Peacelines: Photographs by Frankie Quinn - Old Museum Arts Centre, January, 1995.
Review by Nicholas Allen
The children struck me the most - even the ones with cider and moustaches, either glaring sullenly at the intrusion or beating carelessly as they hang upside down from iron railings. The black and white captures them perfectly in a clarity which so unfairly captures their moment; unfairly because the static places them in landscapes of weeds, of thick splashed slogans on walls, against the grids around them. The faces may laugh or stare but remain the same, caught as images in a study highlighting division. The grim final picture of another brick being planted seems too tacit an acceptance of our future, too lacking a dynamic much better caught in the kids blasting footballs in Cliftonville. The still life has always been a problem in Northern Ireland...
Throughout, faces peer out from broken glass and around brick terraces, as filled in windows give no light. Through it all, and some of these pictures, rides a nostalgia, as an aged woman looks on as the machine destroys another row and the man pushes his empty pram beside a park of spikes and bars. To me this theme is in turn related to the images of people in transit throughout the book, walking dogs and themselves in areas so defined that Escher's prints of endlessly circling monks seem liberating.
Hence the paradox- the motion suggests life stirring beyond those walls, but the damned walls encircle all (one point of the book?). Their domination and symbolism go unanswered as the only implied solutions are retreats into dreamtime or the next planted brick. All this denies the future and traps the people caught in the lens. It is not by the pap of "Hey mister, can we have our ball back?" (with all its resonances of subjugated but spirited youth) but by the transcendence suggested by the beautiful photograph from New Barnsley, that we may proceed. Such half-admitted promises of liberation are not allowed to breed in this work and this is disappointing; disappointing because the 'peacelines' suggest nightmare but rarely does the partial eye of the photographer suggest struggle beyond the beaten steel. After all, our community may not find succour in the common dearth of economic and cultural opportunity, but in the gaps between what all have experienced. Or so it seems to me.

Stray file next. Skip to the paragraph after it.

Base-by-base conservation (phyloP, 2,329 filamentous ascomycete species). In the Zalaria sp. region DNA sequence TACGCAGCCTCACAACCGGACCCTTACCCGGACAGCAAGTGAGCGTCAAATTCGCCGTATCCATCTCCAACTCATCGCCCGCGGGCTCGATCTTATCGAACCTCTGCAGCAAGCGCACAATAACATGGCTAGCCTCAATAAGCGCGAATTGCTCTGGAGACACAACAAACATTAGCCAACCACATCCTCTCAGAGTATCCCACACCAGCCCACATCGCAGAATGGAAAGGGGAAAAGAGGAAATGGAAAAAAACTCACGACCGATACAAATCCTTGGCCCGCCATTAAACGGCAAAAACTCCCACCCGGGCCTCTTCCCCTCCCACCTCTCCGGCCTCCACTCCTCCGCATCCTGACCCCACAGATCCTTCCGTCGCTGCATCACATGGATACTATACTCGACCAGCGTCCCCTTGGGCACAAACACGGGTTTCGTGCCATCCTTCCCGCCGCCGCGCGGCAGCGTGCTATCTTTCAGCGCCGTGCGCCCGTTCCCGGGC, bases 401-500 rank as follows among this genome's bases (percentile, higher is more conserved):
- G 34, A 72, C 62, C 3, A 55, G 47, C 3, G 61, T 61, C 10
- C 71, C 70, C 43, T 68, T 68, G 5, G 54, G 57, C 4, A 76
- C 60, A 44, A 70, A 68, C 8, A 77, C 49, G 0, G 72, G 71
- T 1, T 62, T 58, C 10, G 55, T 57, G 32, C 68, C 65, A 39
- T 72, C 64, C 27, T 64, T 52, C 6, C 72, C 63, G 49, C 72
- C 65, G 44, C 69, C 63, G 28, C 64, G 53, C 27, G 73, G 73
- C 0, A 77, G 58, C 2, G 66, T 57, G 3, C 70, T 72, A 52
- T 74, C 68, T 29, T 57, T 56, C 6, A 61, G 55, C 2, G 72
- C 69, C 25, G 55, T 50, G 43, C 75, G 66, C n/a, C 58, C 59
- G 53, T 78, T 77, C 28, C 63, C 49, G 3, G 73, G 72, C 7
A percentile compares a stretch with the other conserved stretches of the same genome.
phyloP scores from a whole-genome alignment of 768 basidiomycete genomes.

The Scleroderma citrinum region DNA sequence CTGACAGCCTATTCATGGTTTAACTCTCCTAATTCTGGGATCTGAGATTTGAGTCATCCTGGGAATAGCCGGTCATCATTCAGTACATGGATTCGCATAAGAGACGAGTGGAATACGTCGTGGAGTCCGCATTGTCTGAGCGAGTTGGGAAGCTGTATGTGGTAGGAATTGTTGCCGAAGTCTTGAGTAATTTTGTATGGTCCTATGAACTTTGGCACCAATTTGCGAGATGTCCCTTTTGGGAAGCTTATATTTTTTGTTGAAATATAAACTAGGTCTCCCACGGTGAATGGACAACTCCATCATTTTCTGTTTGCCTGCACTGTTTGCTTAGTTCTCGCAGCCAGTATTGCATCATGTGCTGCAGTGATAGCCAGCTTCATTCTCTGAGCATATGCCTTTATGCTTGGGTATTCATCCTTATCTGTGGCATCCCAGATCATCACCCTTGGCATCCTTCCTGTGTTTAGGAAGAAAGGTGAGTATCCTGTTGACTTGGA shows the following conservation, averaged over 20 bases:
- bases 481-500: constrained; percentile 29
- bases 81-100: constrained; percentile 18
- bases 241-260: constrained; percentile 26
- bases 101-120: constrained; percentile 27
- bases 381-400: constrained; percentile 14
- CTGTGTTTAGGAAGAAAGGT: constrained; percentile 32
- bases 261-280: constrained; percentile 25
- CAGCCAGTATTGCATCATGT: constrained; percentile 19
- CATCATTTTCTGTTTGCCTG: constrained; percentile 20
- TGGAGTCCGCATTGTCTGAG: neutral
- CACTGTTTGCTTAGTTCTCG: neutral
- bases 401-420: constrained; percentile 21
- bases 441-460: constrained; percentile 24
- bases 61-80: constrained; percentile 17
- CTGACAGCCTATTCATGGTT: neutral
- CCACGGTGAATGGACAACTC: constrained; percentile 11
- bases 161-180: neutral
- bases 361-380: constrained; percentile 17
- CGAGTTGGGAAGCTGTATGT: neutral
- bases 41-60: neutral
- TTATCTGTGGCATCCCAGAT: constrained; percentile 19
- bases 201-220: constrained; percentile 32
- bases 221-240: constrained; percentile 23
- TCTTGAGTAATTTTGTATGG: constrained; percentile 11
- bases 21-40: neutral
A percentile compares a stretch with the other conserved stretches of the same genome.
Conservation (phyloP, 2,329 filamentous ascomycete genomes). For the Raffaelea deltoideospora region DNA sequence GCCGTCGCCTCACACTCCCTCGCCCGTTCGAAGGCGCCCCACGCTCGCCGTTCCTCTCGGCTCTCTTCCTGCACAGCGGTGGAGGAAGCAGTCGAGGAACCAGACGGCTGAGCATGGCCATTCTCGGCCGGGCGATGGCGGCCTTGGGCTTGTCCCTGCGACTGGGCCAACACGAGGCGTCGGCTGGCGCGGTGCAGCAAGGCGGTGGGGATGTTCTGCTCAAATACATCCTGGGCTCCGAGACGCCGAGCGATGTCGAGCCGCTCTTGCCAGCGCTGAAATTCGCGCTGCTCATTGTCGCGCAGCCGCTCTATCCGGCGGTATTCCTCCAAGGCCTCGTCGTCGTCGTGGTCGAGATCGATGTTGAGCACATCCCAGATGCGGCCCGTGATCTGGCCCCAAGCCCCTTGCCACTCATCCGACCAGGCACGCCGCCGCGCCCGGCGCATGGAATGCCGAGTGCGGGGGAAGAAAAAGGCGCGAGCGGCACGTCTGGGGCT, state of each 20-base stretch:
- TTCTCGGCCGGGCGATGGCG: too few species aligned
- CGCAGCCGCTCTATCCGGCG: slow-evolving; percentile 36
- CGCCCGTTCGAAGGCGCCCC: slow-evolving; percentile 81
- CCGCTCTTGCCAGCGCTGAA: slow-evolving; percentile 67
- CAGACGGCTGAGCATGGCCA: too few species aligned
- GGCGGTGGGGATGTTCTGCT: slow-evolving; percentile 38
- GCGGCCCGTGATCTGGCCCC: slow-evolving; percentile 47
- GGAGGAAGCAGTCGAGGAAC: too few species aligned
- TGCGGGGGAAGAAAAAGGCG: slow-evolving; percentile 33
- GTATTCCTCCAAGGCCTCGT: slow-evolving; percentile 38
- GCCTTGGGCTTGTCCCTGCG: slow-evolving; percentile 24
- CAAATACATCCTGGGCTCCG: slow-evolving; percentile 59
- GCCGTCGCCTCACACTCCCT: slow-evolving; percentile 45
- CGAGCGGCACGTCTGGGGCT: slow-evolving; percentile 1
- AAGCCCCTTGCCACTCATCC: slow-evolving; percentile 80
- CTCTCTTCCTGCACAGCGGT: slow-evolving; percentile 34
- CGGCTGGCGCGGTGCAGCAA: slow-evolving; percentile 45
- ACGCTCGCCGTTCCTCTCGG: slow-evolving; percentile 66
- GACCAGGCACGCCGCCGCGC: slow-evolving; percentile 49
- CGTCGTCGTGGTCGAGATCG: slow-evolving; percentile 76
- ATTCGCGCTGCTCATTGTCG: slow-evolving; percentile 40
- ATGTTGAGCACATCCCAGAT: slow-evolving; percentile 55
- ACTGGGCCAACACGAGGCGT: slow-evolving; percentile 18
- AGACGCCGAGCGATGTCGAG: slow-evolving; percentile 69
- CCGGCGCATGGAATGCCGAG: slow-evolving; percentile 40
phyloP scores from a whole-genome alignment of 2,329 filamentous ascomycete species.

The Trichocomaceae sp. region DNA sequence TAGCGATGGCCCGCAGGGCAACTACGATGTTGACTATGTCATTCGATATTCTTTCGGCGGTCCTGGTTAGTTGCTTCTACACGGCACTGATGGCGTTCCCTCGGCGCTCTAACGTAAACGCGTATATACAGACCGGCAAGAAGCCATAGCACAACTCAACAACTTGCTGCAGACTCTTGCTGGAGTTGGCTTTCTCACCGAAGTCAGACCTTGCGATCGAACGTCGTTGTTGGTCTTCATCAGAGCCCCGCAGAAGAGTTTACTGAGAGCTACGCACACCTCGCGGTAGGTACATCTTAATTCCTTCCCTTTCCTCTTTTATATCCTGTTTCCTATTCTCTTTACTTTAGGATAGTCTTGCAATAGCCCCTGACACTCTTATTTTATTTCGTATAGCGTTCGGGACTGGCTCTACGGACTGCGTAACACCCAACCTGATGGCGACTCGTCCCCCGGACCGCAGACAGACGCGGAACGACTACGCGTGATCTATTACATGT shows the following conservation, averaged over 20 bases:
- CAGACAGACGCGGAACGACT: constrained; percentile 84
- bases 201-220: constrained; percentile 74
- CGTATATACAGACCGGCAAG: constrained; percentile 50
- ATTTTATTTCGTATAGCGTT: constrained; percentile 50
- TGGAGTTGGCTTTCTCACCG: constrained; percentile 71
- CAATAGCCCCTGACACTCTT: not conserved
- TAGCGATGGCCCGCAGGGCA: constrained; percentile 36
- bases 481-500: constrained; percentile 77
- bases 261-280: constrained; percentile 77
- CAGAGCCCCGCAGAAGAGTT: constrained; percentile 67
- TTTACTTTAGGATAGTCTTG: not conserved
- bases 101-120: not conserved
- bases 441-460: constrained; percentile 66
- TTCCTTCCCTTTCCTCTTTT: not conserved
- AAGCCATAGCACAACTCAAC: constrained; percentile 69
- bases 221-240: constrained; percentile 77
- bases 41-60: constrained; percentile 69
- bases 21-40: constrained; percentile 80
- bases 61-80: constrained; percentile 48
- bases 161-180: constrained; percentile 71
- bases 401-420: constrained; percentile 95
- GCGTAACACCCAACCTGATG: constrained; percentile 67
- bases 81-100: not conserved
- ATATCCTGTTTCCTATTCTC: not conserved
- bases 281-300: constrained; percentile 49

And so on to religion. The pictures capture well the lack of it. 'Kill all Taigs', caught grossly on a wall, would sit well beside any Fatwah, all the more remarkable due to its breadth of scope. The monochrome hits well as 'Blessed are those who hunger for justice' looks about to flake off the wall, as if its implications were too strenuous to justify a new lick of gable-end paint.
After all these thoughts I write only from care and despair. Like the boy pictured off Cupar Way on the Shankill I'm trying to look above the rising metal to the light which might be caught before it sets. Nice idea, that...